d literature. The need for a cultural and literary study of apocalypse at a world plagued by the looming disease of end-times imagination is of supreme importance to the researcher, and studying the skeletal aspects of the recently intensified phenomenon might help better understand the issue.
Both novels chosen in this research are written on the eve of twenty first century (Atonement written in 2001 and Solar in 2011), therefore, the researcher deems, they can best represent the non-fantastic, but a realistic aspect of the apocalyptism. There are no monsters, star wars or werewolves in these two novels, but there are great traces of the ordinary humanistic aspect of the end-time thought. The traumatic and post-traumatic characters of McEwan can also be the best representatives of the situation of man in this apocalyptic or post-apocalyptic world.
This fresh look at the Žižekian ideas and McEwan’s novels can also open new ways of interpretation toward both giant figures in literature and culture. A Žižekian reading of McEwan’s works with a cultural-psychoanalytical and even political approach can open new windows towards the precious works of the British author.
The researcher assumes that based on what was previously discussed, this thesis can bring about comprehensive answers to the following questions:
1) How does the Žižekian perception of ideology work in McEwan’s novels?
2) How does the Žižekian version of ideology affect the apocalyptic and post-traumatic characters in Ian McEwan novels?
3) What are the shared believes between the Žižekian theory of Living in the End Times and McEwan’s apocalyptic ideas inscribed in his novels?
4) How does the Žižekian Death Drive lead to the McEwanian Apocalypse Drive?
III. Review of Literature
McEwan’s two novels, Solar and Atonement, can be considered as the pillars of this thesis. Solar’s contributions to the end-time imagination as well as Atonement’s apocalyptic scenes were the key inspirations behind the whole body of this study. McEwan’s eloquent writing as well as deep understanding of literature and culture inscribed in the two novels can be the best motivation for every critic not to take simplistic looks towards his texts. The idea is also very much indebted to the Joe Wright’s fascinating movie, which can be considered as a model for every truthful and successful adaptation from a novel ever produced.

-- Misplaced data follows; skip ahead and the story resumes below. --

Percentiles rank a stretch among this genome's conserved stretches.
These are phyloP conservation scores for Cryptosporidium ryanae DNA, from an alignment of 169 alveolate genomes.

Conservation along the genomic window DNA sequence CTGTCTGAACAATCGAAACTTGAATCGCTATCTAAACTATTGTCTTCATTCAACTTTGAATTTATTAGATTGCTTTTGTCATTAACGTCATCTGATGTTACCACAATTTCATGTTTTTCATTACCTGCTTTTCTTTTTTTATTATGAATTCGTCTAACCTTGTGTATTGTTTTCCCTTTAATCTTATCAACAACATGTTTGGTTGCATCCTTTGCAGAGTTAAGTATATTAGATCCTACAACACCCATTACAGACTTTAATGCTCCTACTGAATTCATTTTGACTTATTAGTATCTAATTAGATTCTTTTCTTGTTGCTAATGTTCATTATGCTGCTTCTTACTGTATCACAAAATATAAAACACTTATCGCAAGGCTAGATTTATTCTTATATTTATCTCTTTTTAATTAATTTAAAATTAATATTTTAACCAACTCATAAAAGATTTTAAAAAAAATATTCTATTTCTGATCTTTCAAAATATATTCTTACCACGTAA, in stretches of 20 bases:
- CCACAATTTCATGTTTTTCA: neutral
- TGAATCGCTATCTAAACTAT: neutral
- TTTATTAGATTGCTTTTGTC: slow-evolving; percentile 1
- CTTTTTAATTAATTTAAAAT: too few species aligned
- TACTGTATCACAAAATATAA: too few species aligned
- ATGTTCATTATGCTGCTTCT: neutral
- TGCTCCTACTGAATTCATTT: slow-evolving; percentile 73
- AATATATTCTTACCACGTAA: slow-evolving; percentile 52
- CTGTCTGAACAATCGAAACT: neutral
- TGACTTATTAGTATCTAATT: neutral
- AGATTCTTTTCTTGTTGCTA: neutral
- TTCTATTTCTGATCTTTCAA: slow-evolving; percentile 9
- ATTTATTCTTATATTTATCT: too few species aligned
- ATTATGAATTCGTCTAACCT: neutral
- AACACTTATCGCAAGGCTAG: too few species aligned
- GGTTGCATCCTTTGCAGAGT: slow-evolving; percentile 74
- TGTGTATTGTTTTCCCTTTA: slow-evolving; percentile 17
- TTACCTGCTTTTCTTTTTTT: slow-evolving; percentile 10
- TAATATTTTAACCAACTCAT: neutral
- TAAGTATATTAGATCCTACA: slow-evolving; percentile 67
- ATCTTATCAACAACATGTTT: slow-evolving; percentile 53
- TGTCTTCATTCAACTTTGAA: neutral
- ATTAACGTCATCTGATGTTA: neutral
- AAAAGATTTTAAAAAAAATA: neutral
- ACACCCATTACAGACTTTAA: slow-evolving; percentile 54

Living in the End Times (published in 2010) is the main source written by Žižek used in this thesis. One might claim this book to be a summarized version of all his previous books harmonized with the most recent socio-political realities of the world. This book helped this research step away from the common apocalyptic beliefs and delve deeper into the heart of the matter in relation to the current global crises. A close reading of this book can help any reader to take a meaningful distance from the ideological apocalyptic belief and to gain a better perception of the philosophy behind the current apocalyptic situation.
Sublime Object of Ideology (1989) can be called the first prominent book Žižek has authored. The researcher tried his best to rely on this book due to the fact that considering the prominence of Living in the End Times, one might claim these two main books best represent the turns and twists of Žižek’s philosophy. Žižek’s ideas are very playful and it might seem impossible to discern a viable version of his theories, but with the help of these two key books, along with other sources, the researcher might claim one can acquire an authentic perception of Žižekian theories.
Enjoy Your Symptom!: Jacques Lacan in Hollywood and Out (1992) was another key source to this thesis from which many of the quotations are extracted. Many of the Žižekian theories used in this thesis are also indebted to this book. This book is highly regarded in the perceptions of the theories of ideological Rituals, Subjectivity, the ways ideologies are manipulated in the modern era, the idea of pretence and the formation of belief in people’s minds. The use of movies and cartoons in elaborating Žižekian theories in this book was also a costly help for the researcher.
Žižek’s several lectures, interviews, and debates were the best sources for the researcher to facilitate a better perception of Žižekian theory, and also to acquire a general and unified understanding out of the philosopher’s contradictory assumptions. The researcher would like to list a number of websites and Youtube Channels providing him with precious video and audio files as well as the multimedia sources he had reviewed in the course of writing. The list follows as: